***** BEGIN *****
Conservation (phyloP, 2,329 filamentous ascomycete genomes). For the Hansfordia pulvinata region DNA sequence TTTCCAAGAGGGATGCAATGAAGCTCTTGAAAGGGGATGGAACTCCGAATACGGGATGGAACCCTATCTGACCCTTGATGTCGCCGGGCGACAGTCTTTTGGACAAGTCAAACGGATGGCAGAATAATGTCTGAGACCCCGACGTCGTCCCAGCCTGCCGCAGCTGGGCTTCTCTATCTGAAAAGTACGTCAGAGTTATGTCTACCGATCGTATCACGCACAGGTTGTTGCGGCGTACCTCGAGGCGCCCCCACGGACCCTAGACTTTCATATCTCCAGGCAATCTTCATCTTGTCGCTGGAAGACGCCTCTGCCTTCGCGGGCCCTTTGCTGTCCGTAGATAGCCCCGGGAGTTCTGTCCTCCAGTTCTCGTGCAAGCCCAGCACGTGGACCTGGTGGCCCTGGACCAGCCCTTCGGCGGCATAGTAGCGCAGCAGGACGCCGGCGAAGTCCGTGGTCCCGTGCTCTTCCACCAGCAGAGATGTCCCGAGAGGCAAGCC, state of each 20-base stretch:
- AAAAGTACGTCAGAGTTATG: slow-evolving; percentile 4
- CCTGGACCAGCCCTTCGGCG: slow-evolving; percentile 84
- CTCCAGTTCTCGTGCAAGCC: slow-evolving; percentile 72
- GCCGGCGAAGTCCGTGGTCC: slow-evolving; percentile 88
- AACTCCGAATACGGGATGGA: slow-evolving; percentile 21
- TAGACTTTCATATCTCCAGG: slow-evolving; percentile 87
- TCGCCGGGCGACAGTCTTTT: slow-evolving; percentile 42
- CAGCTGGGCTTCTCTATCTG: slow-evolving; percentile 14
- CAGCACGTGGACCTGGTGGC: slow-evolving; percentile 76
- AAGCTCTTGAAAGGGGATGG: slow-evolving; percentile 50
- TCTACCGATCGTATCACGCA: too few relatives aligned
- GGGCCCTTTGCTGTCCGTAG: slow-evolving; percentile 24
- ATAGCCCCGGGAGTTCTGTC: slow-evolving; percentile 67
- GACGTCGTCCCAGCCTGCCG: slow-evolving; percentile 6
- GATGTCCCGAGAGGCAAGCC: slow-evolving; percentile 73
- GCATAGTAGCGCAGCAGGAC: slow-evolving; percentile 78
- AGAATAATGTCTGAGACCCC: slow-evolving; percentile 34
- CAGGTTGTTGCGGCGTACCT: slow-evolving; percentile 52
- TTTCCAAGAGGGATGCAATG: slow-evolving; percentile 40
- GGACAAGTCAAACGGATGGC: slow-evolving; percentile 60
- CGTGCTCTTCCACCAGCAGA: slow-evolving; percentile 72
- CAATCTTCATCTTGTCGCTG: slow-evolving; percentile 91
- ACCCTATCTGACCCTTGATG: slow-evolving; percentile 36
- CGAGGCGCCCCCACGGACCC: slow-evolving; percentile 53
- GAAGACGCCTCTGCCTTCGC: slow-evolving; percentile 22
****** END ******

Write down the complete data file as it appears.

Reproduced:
Conservation (phyloP, 2,329 filamentous ascomycete genomes). For the Hansfordia pulvinata region DNA sequence TTTCCAAGAGGGATGCAATGAAGCTCTTGAAAGGGGATGGAACTCCGAATACGGGATGGAACCCTATCTGACCCTTGATGTCGCCGGGCGACAGTCTTTTGGACAAGTCAAACGGATGGCAGAATAATGTCTGAGACCCCGACGTCGTCCCAGCCTGCCGCAGCTGGGCTTCTCTATCTGAAAAGTACGTCAGAGTTATGTCTACCGATCGTATCACGCACAGGTTGTTGCGGCGTACCTCGAGGCGCCCCCACGGACCCTAGACTTTCATATCTCCAGGCAATCTTCATCTTGTCGCTGGAAGACGCCTCTGCCTTCGCGGGCCCTTTGCTGTCCGTAGATAGCCCCGGGAGTTCTGTCCTCCAGTTCTCGTGCAAGCCCAGCACGTGGACCTGGTGGCCCTGGACCAGCCCTTCGGCGGCATAGTAGCGCAGCAGGACGCCGGCGAAGTCCGTGGTCCCGTGCTCTTCCACCAGCAGAGATGTCCCGAGAGGCAAGCC, state of each 20-base stretch:
- AAAAGTACGTCAGAGTTATG: slow-evolving; percentile 4
- CCTGGACCAGCCCTTCGGCG: slow-evolving; percentile 84
- CTCCAGTTCTCGTGCAAGCC: slow-evolving; percentile 72
- GCCGGCGAAGTCCGTGGTCC: slow-evolving; percentile 88
- AACTCCGAATACGGGATGGA: slow-evolving; percentile 21
- TAGACTTTCATATCTCCAGG: slow-evolving; percentile 87
- TCGCCGGGCGACAGTCTTTT: slow-evolving; percentile 42
- CAGCTGGGCTTCTCTATCTG: slow-evolving; percentile 14
- CAGCACGTGGACCTGGTGGC: slow-evolving; percentile 76
- AAGCTCTTGAAAGGGGATGG: slow-evolving; percentile 50
- TCTACCGATCGTATCACGCA: too few relatives aligned
- GGGCCCTTTGCTGTCCGTAG: slow-evolving; percentile 24
- ATAGCCCCGGGAGTTCTGTC: slow-evolving; percentile 67
- GACGTCGTCCCAGCCTGCCG: slow-evolving; percentile 6
- GATGTCCCGAGAGGCAAGCC: slow-evolving; percentile 73
- GCATAGTAGCGCAGCAGGAC: slow-evolving; percentile 78
- AGAATAATGTCTGAGACCCC: slow-evolving; percentile 34
- CAGGTTGTTGCGGCGTACCT: slow-evolving; percentile 52
- TTTCCAAGAGGGATGCAATG: slow-evolving; percentile 40
- GGACAAGTCAAACGGATGGC: slow-evolving; percentile 60
- CGTGCTCTTCCACCAGCAGA: slow-evolving; percentile 72
- CAATCTTCATCTTGTCGCTG: slow-evolving; percentile 91
- ACCCTATCTGACCCTTGATG: slow-evolving; percentile 36
- CGAGGCGCCCCCACGGACCC: slow-evolving; percentile 53
- GAAGACGCCTCTGCCTTCGC: slow-evolving; percentile 22